Mural on Adam Clayton Powel Jr. Boulevard Proclaims it

It is appropriate that organizers chose Adam Clayton Powell Boulevard for Harlem’s BLACK LIVES MATTER street mural. Powell, New York’s first black congressman (1945-1971), fought tirelessly for the rights of Black people wherever he saw inequity and injustice–in Congress, in the world, and on the streets of Harlem, the global center of Black culture.

The mural stretches across Adam Clayton Powell Blvd. between 125th and 127th streets. NYS Sen. Brian A. Benjamin helped secure the use of both sides of the median, so the words BLACK LIVES MATTER read in both directions, heading north and south along the two blocks. A response in solidarity with protests ignited worldwide around the killing of George Floyd, the Black Lives Matter street mural has come to signify a commitment to change led by the people and for the people.

On Friday, July 3, 2020 Sen. Benjamin, joined Harlem Park to Park Executive Director Nikoa Evans to kick off the street nural painting. Also in attendance were Borough President Gale Brewer, Attorney General Letitia James, NYC Comptroller Scott Stringer, NAN Founder Rev. Al Sharpton, NAACP NY President Hazel Dukes, Assembly Member Inez Dickens, Assembly Member Al Taylor, Councilmember Bill Perkins, BOS Development’s Beatrice Sibblies, Sylvia’s Restaurant’s Tren`ness Woods-Black, Community Board 10 Chairperson Cicely Harris, and Exonerated 5 Member Korey Wise.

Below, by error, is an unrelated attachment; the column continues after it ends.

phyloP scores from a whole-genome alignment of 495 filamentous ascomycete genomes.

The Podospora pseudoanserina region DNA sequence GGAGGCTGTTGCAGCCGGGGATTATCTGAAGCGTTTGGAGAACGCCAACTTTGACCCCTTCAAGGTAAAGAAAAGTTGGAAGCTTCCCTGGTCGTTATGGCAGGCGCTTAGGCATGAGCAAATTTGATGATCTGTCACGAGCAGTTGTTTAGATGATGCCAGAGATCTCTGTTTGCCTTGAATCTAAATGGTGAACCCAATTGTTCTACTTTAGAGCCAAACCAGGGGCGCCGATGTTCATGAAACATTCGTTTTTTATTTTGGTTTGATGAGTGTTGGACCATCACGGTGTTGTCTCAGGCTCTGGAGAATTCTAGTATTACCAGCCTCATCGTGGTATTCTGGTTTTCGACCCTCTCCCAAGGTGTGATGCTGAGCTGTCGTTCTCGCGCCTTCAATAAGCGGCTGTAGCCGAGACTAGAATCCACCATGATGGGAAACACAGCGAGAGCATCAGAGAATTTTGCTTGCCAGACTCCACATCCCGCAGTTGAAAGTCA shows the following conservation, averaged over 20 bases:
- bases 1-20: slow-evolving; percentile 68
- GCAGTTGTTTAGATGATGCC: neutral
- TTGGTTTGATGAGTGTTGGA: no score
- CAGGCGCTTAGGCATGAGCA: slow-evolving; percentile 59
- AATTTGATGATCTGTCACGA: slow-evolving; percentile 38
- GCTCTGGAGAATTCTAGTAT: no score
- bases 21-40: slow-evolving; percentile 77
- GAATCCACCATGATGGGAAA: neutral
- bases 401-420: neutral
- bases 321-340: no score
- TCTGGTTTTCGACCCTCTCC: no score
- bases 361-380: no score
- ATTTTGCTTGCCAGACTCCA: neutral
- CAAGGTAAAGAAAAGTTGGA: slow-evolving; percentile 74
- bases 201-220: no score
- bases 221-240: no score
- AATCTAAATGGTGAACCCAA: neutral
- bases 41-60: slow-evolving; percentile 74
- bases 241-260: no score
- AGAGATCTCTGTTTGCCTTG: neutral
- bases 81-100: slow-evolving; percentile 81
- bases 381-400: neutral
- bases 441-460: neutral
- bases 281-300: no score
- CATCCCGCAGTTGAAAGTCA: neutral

The Harlem street mural by Harlem Park to Park in partnership with Got To Stop Social Impact Agency features commissioned work by a selection of multigenerational and multidisciplinary Harlem artists who each have made equity for space and visibility part of their practice. Artists include Curator LeRone Wilson, Dianne Smith, Thomas Heath, Guy Stanley Philoche, Lesny Flex, Jason Wallace, Joyous Pierce, and Omo Misha. The artists’ work spans the north facing mural. Representatives of 16 community groups each painted one of the 16 letters on the south heading mural. Among the participants were: Boys & Girls Club of Harlem; Harlem Pride; Mama Foundation for the Arts/Sing Harlem; New York Alumnae Chapter Delta Sigma Theta Sorority, Inc. – Delta GEMS; Got to Stop Social Impact Agency; Harlem Park to Park; Harlem Grown; and Jackie Robinson Foundation.